Winners in wood design: 45th Annual Wood Awards

The winners of the 45th annual Wood Awards will be revealed in November. Ahead of the ceremony, Sarah Johnson exclusively previews the shortlisted projects in the Buildings Competition section.

The Wood Awards have been celebrating excellence in British wood-based architecture and product design since they were established in 1971. In a ceremony on 22 November at Carpenters Hall in the City of London, winners across a range of categories and sectors will be presented with their award.

The awards promote and encourage the use of wood by showcasing what can be achieved by uniting the vision and skills of architects, designers and craftsmen with the versatility, natural aesthetic and sustainability of different timber species.

As a non-profit competition, the Buildings Competition section of the Wood Awards is open to those associated with a UK building completed in the past two years (with the other part of the awards being the Furniture Competition). Judged by an independent expert panel, the awards have had an impact on the architectural and design landscapes by becoming a ‘mark of excellence’ in wood.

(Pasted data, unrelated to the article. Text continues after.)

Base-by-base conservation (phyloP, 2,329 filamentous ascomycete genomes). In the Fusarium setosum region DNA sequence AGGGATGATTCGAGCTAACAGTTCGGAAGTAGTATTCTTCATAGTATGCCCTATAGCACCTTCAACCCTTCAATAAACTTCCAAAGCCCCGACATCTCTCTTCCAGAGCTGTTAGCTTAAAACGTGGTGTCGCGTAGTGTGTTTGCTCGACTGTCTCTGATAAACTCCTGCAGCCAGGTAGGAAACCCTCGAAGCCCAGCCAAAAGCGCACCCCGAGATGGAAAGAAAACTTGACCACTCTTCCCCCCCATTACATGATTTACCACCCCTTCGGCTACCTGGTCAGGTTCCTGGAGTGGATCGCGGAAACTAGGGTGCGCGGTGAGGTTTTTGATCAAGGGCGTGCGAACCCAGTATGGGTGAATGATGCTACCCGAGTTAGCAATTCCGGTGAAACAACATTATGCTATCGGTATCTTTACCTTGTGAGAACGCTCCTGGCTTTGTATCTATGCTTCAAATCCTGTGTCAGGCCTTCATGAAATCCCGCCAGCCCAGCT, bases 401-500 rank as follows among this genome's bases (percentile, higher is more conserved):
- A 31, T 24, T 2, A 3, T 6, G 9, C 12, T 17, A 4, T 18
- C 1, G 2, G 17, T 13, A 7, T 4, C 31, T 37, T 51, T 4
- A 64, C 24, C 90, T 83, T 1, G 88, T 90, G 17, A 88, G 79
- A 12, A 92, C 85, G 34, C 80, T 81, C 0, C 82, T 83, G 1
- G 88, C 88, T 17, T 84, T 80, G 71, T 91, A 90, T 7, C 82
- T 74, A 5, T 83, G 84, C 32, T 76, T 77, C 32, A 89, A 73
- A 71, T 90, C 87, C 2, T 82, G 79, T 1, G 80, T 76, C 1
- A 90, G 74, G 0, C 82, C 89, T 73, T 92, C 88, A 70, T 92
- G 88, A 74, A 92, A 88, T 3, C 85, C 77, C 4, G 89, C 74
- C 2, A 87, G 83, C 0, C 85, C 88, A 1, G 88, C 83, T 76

This year’s independent judging panel consists of the following:

  • Michael Morrison – Purcell UK
  • Ruth Slavid – freelance journalist
  • Andrew Lawrence – Arup
  • Jim Greaves – Hopkins
  • Adam Richards – Adam Richards Architects
  • Nathan Wheatley – Engenuity
  • David Morley – David Morley Architects
  • John Wilkie – craft specialist
  • Hugh Permian – RIBA Journal

From the 154 entries in the Buildings section, the judges were required to select a shortlist in five categories: Commercial & Leisure, Education & Public Sector, Interiors, Private and Small Projects. Their criteria are “quality of design, craftsmanship and installation regardless of project size and value.” The judges are, in short, looking for the best new examples of wood in architecture.

Having chosen twenty 20 finalists, the judges will pick a winner in each category, as well as an overall winner who will receive the prestigious Arnold Laver Gold Trophy.

Past winners of this prize include David Morley Architects for the Hurlingham Club Outdoor Pool in 2012, Adam Richards Architects for the Ditching Museum of Art + Craft in 2014 and Niall McLaughlin Architects for both the Bishop Edward King Chapel in 2013 and the Fishing Hut in 2015.